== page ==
Today's post is brought to you by the Discovery Channel, Berroco yarn's newsletter, and viewers like you. (It is also possible I've been watching a little too much PBS programming lately.)
"Never gets old, huh?"
I was going to have this big philosophical comparison to the classics versus cliches, but no matter how I wrote it, it didn't sound like I wanted, so you get a YouTube video instead. Watch it, or the rest of this post won't make sense to you.
Finished? Onward, then.
That video sums up the big philosophical comparison I was trying to make nicely.
No, not the "world is awesome" part, though that does tie in well. The "boom-de-ada" part.
What? There's a piece right there about 37 seconds in where a dude launches a grenade or large caliber projectile at a bunker while singing "boom-de-ada." It's fantastic. He's so happy doing what it is he obviously loves. The whole video is full of writing advice if you look at it.
Now, I'm not going to go through the entire thing for you, but I'll put a few examples here for you:
- The astronauts at the beginning looking at the planet. This is you, the writer. You look down upon the world you created and marvel at everything in it. Unlike the song, you might not love everything in it, but you made it, and that's an awesome thing.
- Different people in different parts of the world singing about what they love. These are your characters. Each of them loves something different. It's your job as a writer to find out what that thing is, then fuck with it. Because that's what makes a good story. Take it away from them, break it, hide it, or give them to it in uncomfortable amounts. The possibilities are endless.
- Catchy song. This is your premise. This is the line in the story that your characters follow, and they all sing the same song, even if they're in different parts of the world and love different things.
There. How's that for a philosophical comparison?
You see, each of your characters wants something, even if it's just a glass of water, and it's up to you not only to screw with that, but to tie that in to the bigger picture. The whole world you created. Don't just focus on that one tiny little corner (that character's want), but how that affects the world around them.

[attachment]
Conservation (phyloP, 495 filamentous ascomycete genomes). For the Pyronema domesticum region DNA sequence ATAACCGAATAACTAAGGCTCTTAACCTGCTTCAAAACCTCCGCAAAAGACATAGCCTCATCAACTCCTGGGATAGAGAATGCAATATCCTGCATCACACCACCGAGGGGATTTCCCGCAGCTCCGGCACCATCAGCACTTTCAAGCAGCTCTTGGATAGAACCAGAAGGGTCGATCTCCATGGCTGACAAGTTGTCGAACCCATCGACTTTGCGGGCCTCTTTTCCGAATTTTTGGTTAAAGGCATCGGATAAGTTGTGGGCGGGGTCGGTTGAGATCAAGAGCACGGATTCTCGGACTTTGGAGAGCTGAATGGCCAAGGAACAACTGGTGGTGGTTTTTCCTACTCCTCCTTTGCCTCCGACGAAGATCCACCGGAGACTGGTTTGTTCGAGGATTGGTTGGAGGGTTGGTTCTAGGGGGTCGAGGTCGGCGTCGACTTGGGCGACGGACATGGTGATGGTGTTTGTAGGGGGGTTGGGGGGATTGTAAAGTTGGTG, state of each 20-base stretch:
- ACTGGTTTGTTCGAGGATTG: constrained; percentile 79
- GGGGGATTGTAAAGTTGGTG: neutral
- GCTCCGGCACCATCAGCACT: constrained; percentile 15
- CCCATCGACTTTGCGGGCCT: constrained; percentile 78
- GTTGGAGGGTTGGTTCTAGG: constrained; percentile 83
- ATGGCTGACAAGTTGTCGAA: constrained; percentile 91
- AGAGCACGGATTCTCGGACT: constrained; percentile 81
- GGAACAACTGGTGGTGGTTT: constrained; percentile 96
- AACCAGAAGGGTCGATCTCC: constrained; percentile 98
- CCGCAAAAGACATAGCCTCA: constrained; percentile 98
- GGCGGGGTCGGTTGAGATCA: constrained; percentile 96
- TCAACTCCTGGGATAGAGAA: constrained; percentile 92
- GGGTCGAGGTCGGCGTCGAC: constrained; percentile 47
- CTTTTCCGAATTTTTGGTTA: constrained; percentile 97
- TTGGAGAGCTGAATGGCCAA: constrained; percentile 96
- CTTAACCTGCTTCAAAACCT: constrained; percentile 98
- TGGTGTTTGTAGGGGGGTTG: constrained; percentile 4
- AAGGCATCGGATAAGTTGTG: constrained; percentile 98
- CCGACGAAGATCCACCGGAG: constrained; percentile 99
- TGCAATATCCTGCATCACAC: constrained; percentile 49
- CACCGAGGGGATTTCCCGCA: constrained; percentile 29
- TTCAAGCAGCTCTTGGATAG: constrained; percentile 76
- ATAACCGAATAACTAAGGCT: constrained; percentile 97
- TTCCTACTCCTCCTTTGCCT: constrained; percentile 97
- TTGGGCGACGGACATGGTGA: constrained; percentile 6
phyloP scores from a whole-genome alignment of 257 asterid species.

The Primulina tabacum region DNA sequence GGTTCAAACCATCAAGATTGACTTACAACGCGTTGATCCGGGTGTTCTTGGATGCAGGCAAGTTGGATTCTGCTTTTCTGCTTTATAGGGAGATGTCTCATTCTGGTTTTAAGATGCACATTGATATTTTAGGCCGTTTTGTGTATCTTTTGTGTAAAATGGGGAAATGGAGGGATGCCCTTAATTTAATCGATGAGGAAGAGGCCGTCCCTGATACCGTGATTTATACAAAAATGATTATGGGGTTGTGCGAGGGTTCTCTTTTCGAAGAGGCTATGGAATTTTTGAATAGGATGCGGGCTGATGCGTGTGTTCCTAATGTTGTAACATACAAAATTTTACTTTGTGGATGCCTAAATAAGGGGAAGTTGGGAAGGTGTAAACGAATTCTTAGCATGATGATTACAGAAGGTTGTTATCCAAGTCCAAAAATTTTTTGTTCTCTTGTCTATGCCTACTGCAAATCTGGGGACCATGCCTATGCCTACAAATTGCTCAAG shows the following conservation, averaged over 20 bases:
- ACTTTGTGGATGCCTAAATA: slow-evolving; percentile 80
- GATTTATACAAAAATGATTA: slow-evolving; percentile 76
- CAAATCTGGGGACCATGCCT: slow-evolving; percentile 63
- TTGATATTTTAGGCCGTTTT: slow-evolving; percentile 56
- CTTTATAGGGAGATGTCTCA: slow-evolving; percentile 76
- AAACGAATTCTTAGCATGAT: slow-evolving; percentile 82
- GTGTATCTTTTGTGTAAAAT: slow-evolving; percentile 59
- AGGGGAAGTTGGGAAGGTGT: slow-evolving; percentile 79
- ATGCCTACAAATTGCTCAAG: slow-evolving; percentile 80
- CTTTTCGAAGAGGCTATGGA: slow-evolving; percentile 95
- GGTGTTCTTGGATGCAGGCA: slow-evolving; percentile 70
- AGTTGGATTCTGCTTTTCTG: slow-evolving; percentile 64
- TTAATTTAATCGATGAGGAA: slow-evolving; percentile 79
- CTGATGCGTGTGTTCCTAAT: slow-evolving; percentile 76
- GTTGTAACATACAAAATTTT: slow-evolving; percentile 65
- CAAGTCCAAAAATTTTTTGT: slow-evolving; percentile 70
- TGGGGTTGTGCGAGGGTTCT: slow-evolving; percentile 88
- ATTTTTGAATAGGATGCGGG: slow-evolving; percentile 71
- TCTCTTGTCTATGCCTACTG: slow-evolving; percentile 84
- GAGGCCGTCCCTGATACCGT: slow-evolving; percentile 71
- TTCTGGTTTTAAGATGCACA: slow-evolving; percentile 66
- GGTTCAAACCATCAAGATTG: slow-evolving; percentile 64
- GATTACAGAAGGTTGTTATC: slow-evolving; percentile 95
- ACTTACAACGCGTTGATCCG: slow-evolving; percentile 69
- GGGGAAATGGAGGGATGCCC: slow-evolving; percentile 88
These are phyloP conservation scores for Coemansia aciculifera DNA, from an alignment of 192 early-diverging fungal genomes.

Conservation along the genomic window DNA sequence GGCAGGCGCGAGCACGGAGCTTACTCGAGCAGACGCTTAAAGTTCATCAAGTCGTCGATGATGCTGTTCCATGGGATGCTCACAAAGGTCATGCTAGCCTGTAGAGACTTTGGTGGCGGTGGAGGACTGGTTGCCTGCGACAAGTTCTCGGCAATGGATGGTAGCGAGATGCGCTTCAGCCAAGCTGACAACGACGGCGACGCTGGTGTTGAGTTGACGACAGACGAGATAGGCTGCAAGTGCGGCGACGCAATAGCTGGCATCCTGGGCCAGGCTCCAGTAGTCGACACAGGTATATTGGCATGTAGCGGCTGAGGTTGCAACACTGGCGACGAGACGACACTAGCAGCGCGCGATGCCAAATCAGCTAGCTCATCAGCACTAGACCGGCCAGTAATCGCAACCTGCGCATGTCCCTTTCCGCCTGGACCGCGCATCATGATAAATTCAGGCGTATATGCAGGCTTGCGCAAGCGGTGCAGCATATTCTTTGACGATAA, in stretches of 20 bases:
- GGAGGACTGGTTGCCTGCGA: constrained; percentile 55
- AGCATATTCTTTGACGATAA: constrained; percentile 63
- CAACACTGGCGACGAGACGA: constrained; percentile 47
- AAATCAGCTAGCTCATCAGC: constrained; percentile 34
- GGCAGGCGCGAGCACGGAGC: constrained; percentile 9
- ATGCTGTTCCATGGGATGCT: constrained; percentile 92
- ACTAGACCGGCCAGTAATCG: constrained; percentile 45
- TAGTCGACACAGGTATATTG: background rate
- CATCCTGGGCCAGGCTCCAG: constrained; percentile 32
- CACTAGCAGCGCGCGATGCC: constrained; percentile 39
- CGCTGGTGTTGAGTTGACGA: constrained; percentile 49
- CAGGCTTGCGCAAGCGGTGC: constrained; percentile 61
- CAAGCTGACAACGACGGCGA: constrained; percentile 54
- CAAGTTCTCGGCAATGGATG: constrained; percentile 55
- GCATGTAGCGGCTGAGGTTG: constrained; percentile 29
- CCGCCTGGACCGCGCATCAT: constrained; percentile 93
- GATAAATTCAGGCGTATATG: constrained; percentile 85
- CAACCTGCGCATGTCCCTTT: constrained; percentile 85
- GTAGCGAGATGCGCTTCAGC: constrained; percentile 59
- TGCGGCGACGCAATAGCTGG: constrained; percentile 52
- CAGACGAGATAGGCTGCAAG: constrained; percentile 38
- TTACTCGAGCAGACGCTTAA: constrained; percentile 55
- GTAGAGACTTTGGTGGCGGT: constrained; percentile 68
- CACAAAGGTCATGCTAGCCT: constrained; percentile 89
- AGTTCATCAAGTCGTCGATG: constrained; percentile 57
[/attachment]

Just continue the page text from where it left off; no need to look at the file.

Now, at the same time, don't spend so much time focusing on the world you're building that you don't get to that character's wants. Remember the song...the world is huge and there's a lot of people in it, but they're all singing the same song even though their words and loves are different.
This also isn't to say that you should incorporate EVERYONE'S story into your work. Pick one person in the song and focus on them. Say, the lady in the vid who loves Egyptian kings. What's her story? It could be anything. But her story is part of a larger song, which everyone knows.
See what I'm getting at here? After you tell her story, tell someone else's.
Oh, the yarn? It was their title that got me thinking about it. "Good Design Never Gets Old," which led me to the song...yeah. I could go into another big philosophical thing about knitting a story and threads and yarn and so on, but I think I've philosophized enough for one day. Maybe next time.
One last thing before I go. See what I did there? I turned one little phrase into a whole post. You can do that with anything. This is why people who "want to write" or "have writer's block (WHICH DOESN'T EXIST)" or "need inspiration" make me want to punch them in the face, because it's EVERYWHERE.